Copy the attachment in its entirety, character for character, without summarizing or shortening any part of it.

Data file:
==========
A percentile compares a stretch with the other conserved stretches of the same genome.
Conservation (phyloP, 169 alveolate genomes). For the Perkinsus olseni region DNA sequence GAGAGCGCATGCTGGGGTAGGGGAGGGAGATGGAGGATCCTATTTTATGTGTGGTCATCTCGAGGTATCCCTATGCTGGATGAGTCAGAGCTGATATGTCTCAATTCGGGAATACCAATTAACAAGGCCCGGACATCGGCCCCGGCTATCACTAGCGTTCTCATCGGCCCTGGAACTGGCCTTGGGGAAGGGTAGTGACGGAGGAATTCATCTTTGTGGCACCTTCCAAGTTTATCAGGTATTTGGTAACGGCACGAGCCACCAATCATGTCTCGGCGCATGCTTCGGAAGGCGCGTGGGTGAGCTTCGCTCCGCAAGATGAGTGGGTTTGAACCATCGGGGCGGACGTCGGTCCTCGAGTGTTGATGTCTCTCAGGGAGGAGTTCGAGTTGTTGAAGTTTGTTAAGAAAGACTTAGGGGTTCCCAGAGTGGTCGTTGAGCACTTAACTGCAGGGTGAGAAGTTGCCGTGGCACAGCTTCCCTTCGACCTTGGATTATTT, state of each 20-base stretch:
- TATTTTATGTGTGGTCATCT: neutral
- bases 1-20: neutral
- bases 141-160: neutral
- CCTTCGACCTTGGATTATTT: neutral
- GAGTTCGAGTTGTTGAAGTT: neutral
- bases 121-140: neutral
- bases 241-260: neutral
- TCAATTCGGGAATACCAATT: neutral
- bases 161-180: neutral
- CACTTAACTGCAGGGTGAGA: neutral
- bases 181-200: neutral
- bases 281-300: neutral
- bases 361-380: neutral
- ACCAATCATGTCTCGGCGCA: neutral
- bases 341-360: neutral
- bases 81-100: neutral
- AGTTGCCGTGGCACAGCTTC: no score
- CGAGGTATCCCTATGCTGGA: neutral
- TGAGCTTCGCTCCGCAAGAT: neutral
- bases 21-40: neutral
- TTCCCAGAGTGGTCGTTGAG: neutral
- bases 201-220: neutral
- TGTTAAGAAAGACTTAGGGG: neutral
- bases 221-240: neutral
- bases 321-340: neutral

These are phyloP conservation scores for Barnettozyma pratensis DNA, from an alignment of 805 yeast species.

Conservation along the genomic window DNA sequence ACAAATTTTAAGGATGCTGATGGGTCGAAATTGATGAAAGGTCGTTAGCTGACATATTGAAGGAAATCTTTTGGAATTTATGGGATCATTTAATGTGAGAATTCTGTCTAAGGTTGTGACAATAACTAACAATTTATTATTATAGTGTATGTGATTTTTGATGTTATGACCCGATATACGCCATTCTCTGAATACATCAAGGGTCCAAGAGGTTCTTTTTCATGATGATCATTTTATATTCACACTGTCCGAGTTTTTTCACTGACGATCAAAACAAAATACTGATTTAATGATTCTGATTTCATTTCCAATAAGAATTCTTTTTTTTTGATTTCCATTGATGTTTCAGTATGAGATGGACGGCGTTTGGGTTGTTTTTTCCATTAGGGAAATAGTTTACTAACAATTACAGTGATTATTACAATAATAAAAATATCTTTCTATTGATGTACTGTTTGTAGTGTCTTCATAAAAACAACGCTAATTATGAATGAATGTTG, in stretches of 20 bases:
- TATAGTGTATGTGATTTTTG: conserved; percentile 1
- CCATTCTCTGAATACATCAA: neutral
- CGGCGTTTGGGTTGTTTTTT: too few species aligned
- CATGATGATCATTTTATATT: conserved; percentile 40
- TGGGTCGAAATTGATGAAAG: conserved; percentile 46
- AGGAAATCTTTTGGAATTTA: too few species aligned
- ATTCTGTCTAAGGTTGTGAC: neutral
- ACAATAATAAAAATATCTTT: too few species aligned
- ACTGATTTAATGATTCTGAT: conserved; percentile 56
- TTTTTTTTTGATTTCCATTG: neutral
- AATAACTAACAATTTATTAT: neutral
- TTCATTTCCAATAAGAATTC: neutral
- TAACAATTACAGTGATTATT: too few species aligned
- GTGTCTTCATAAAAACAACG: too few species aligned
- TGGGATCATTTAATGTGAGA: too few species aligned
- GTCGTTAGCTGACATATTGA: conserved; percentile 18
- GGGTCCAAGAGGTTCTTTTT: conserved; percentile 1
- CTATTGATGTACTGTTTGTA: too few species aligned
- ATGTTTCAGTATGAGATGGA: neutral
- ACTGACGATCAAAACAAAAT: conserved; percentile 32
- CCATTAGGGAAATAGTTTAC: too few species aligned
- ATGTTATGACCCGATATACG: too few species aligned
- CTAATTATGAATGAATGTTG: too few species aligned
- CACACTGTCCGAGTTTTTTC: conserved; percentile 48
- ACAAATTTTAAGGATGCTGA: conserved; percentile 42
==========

A percentile compares a stretch with the other conserved stretches of the same genome.
Conservation (phyloP, 169 alveolate genomes). For the Perkinsus olseni region DNA sequence GAGAGCGCATGCTGGGGTAGGGGAGGGAGATGGAGGATCCTATTTTATGTGTGGTCATCTCGAGGTATCCCTATGCTGGATGAGTCAGAGCTGATATGTCTCAATTCGGGAATACCAATTAACAAGGCCCGGACATCGGCCCCGGCTATCACTAGCGTTCTCATCGGCCCTGGAACTGGCCTTGGGGAAGGGTAGTGACGGAGGAATTCATCTTTGTGGCACCTTCCAAGTTTATCAGGTATTTGGTAACGGCACGAGCCACCAATCATGTCTCGGCGCATGCTTCGGAAGGCGCGTGGGTGAGCTTCGCTCCGCAAGATGAGTGGGTTTGAACCATCGGGGCGGACGTCGGTCCTCGAGTGTTGATGTCTCTCAGGGAGGAGTTCGAGTTGTTGAAGTTTGTTAAGAAAGACTTAGGGGTTCCCAGAGTGGTCGTTGAGCACTTAACTGCAGGGTGAGAAGTTGCCGTGGCACAGCTTCCCTTCGACCTTGGATTATTT, state of each 20-base stretch:
- TATTTTATGTGTGGTCATCT: neutral
- bases 1-20: neutral
- bases 141-160: neutral
- CCTTCGACCTTGGATTATTT: neutral
- GAGTTCGAGTTGTTGAAGTT: neutral
- bases 121-140: neutral
- bases 241-260: neutral
- TCAATTCGGGAATACCAATT: neutral
- bases 161-180: neutral
- CACTTAACTGCAGGGTGAGA: neutral
- bases 181-200: neutral
- bases 281-300: neutral
- bases 361-380: neutral
- ACCAATCATGTCTCGGCGCA: neutral
- bases 341-360: neutral
- bases 81-100: neutral
- AGTTGCCGTGGCACAGCTTC: no score
- CGAGGTATCCCTATGCTGGA: neutral
- TGAGCTTCGCTCCGCAAGAT: neutral
- bases 21-40: neutral
- TTCCCAGAGTGGTCGTTGAG: neutral
- bases 201-220: neutral
- TGTTAAGAAAGACTTAGGGG: neutral
- bases 221-240: neutral
- bases 321-340: neutral

These are phyloP conservation scores for Barnettozyma pratensis DNA, from an alignment of 805 yeast species.

Conservation along the genomic window DNA sequence ACAAATTTTAAGGATGCTGATGGGTCGAAATTGATGAAAGGTCGTTAGCTGACATATTGAAGGAAATCTTTTGGAATTTATGGGATCATTTAATGTGAGAATTCTGTCTAAGGTTGTGACAATAACTAACAATTTATTATTATAGTGTATGTGATTTTTGATGTTATGACCCGATATACGCCATTCTCTGAATACATCAAGGGTCCAAGAGGTTCTTTTTCATGATGATCATTTTATATTCACACTGTCCGAGTTTTTTCACTGACGATCAAAACAAAATACTGATTTAATGATTCTGATTTCATTTCCAATAAGAATTCTTTTTTTTTGATTTCCATTGATGTTTCAGTATGAGATGGACGGCGTTTGGGTTGTTTTTTCCATTAGGGAAATAGTTTACTAACAATTACAGTGATTATTACAATAATAAAAATATCTTTCTATTGATGTACTGTTTGTAGTGTCTTCATAAAAACAACGCTAATTATGAATGAATGTTG, in stretches of 20 bases:
- TATAGTGTATGTGATTTTTG: conserved; percentile 1
- CCATTCTCTGAATACATCAA: neutral
- CGGCGTTTGGGTTGTTTTTT: too few species aligned
- CATGATGATCATTTTATATT: conserved; percentile 40
- TGGGTCGAAATTGATGAAAG: conserved; percentile 46
- AGGAAATCTTTTGGAATTTA: too few species aligned
- ATTCTGTCTAAGGTTGTGAC: neutral
- ACAATAATAAAAATATCTTT: too few species aligned
- ACTGATTTAATGATTCTGAT: conserved; percentile 56
- TTTTTTTTTGATTTCCATTG: neutral
- AATAACTAACAATTTATTAT: neutral
- TTCATTTCCAATAAGAATTC: neutral
- TAACAATTACAGTGATTATT: too few species aligned
- GTGTCTTCATAAAAACAACG: too few species aligned
- TGGGATCATTTAATGTGAGA: too few species aligned
- GTCGTTAGCTGACATATTGA: conserved; percentile 18
- GGGTCCAAGAGGTTCTTTTT: conserved; percentile 1
- CTATTGATGTACTGTTTGTA: too few species aligned
- ATGTTTCAGTATGAGATGGA: neutral
- ACTGACGATCAAAACAAAAT: conserved; percentile 32
- CCATTAGGGAAATAGTTTAC: too few species aligned
- ATGTTATGACCCGATATACG: too few species aligned
- CTAATTATGAATGAATGTTG: too few species aligned
- CACACTGTCCGAGTTTTTTC: conserved; percentile 48
- ACAAATTTTAAGGATGCTGA: conserved; percentile 42